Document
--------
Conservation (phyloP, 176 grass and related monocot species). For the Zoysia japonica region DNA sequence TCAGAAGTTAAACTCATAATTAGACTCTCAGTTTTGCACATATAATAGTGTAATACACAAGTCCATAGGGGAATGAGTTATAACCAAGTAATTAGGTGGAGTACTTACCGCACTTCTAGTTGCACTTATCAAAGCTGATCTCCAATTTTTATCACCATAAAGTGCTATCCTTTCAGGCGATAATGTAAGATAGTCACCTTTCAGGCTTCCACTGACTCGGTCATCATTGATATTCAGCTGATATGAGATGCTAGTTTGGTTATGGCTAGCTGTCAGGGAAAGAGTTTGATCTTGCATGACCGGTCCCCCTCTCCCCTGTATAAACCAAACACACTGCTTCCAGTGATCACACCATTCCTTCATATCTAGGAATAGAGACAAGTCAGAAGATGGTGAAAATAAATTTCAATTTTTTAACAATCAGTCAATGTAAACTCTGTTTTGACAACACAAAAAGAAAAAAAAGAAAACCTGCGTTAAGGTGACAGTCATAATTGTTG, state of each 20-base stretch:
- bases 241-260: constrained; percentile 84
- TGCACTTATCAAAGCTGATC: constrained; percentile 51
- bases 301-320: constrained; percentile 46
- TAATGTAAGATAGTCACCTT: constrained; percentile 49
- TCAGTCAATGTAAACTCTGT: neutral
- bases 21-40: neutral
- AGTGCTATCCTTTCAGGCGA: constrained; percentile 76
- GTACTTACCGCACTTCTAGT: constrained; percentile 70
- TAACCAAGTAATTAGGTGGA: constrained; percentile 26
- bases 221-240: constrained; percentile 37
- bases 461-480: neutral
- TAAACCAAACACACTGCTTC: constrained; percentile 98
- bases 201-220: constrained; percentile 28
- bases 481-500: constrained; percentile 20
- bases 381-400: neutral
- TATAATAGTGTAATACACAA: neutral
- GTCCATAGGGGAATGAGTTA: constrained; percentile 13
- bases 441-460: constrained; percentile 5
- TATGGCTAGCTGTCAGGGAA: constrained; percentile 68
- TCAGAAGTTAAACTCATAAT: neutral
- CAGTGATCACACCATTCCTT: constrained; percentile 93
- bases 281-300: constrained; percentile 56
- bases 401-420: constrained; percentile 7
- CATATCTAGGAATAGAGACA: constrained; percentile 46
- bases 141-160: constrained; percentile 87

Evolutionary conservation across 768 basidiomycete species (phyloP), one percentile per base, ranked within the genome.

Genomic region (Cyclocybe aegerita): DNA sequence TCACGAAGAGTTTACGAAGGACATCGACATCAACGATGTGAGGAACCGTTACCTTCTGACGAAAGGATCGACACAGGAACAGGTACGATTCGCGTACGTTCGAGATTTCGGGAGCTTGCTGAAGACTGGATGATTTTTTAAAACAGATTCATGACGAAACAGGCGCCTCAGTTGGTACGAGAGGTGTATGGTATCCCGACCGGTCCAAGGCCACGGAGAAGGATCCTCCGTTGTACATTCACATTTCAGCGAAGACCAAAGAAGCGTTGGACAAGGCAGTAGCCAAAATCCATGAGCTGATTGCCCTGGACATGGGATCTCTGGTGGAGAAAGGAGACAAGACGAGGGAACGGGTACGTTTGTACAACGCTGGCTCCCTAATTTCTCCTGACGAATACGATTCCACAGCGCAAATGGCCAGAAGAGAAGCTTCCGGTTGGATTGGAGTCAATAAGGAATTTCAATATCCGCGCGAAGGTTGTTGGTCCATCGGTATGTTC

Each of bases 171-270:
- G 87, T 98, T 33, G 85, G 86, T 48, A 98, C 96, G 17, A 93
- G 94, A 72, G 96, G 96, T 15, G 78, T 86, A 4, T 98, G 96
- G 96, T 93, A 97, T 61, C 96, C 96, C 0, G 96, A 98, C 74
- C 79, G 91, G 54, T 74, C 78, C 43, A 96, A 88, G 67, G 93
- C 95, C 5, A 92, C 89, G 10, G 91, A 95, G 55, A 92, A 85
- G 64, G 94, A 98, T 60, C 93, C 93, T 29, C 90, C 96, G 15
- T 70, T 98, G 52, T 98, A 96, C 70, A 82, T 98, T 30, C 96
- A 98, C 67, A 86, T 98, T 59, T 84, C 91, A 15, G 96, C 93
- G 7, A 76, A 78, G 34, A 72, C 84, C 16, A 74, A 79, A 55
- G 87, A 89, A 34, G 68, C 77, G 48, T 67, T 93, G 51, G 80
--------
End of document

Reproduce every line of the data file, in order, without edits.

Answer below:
Conservation (phyloP, 176 grass and related monocot species). For the Zoysia japonica region DNA sequence TCAGAAGTTAAACTCATAATTAGACTCTCAGTTTTGCACATATAATAGTGTAATACACAAGTCCATAGGGGAATGAGTTATAACCAAGTAATTAGGTGGAGTACTTACCGCACTTCTAGTTGCACTTATCAAAGCTGATCTCCAATTTTTATCACCATAAAGTGCTATCCTTTCAGGCGATAATGTAAGATAGTCACCTTTCAGGCTTCCACTGACTCGGTCATCATTGATATTCAGCTGATATGAGATGCTAGTTTGGTTATGGCTAGCTGTCAGGGAAAGAGTTTGATCTTGCATGACCGGTCCCCCTCTCCCCTGTATAAACCAAACACACTGCTTCCAGTGATCACACCATTCCTTCATATCTAGGAATAGAGACAAGTCAGAAGATGGTGAAAATAAATTTCAATTTTTTAACAATCAGTCAATGTAAACTCTGTTTTGACAACACAAAAAGAAAAAAAAGAAAACCTGCGTTAAGGTGACAGTCATAATTGTTG, state of each 20-base stretch:
- bases 241-260: constrained; percentile 84
- TGCACTTATCAAAGCTGATC: constrained; percentile 51
- bases 301-320: constrained; percentile 46
- TAATGTAAGATAGTCACCTT: constrained; percentile 49
- TCAGTCAATGTAAACTCTGT: neutral
- bases 21-40: neutral
- AGTGCTATCCTTTCAGGCGA: constrained; percentile 76
- GTACTTACCGCACTTCTAGT: constrained; percentile 70
- TAACCAAGTAATTAGGTGGA: constrained; percentile 26
- bases 221-240: constrained; percentile 37
- bases 461-480: neutral
- TAAACCAAACACACTGCTTC: constrained; percentile 98
- bases 201-220: constrained; percentile 28
- bases 481-500: constrained; percentile 20
- bases 381-400: neutral
- TATAATAGTGTAATACACAA: neutral
- GTCCATAGGGGAATGAGTTA: constrained; percentile 13
- bases 441-460: constrained; percentile 5
- TATGGCTAGCTGTCAGGGAA: constrained; percentile 68
- TCAGAAGTTAAACTCATAAT: neutral
- CAGTGATCACACCATTCCTT: constrained; percentile 93
- bases 281-300: constrained; percentile 56
- bases 401-420: constrained; percentile 7
- CATATCTAGGAATAGAGACA: constrained; percentile 46
- bases 141-160: constrained; percentile 87

Evolutionary conservation across 768 basidiomycete species (phyloP), one percentile per base, ranked within the genome.

Genomic region (Cyclocybe aegerita): DNA sequence TCACGAAGAGTTTACGAAGGACATCGACATCAACGATGTGAGGAACCGTTACCTTCTGACGAAAGGATCGACACAGGAACAGGTACGATTCGCGTACGTTCGAGATTTCGGGAGCTTGCTGAAGACTGGATGATTTTTTAAAACAGATTCATGACGAAACAGGCGCCTCAGTTGGTACGAGAGGTGTATGGTATCCCGACCGGTCCAAGGCCACGGAGAAGGATCCTCCGTTGTACATTCACATTTCAGCGAAGACCAAAGAAGCGTTGGACAAGGCAGTAGCCAAAATCCATGAGCTGATTGCCCTGGACATGGGATCTCTGGTGGAGAAAGGAGACAAGACGAGGGAACGGGTACGTTTGTACAACGCTGGCTCCCTAATTTCTCCTGACGAATACGATTCCACAGCGCAAATGGCCAGAAGAGAAGCTTCCGGTTGGATTGGAGTCAATAAGGAATTTCAATATCCGCGCGAAGGTTGTTGGTCCATCGGTATGTTC

Each of bases 171-270:
- G 87, T 98, T 33, G 85, G 86, T 48, A 98, C 96, G 17, A 93
- G 94, A 72, G 96, G 96, T 15, G 78, T 86, A 4, T 98, G 96
- G 96, T 93, A 97, T 61, C 96, C 96, C 0, G 96, A 98, C 74
- C 79, G 91, G 54, T 74, C 78, C 43, A 96, A 88, G 67, G 93
- C 95, C 5, A 92, C 89, G 10, G 91, A 95, G 55, A 92, A 85
- G 64, G 94, A 98, T 60, C 93, C 93, T 29, C 90, C 96, G 15
- T 70, T 98, G 52, T 98, A 96, C 70, A 82, T 98, T 30, C 96
- A 98, C 67, A 86, T 98, T 59, T 84, C 91, A 15, G 96, C 93
- G 7, A 76, A 78, G 34, A 72, C 84, C 16, A 74, A 79, A 55
- G 87, A 89, A 34, G 68, C 77, G 48, T 67, T 93, G 51, G 80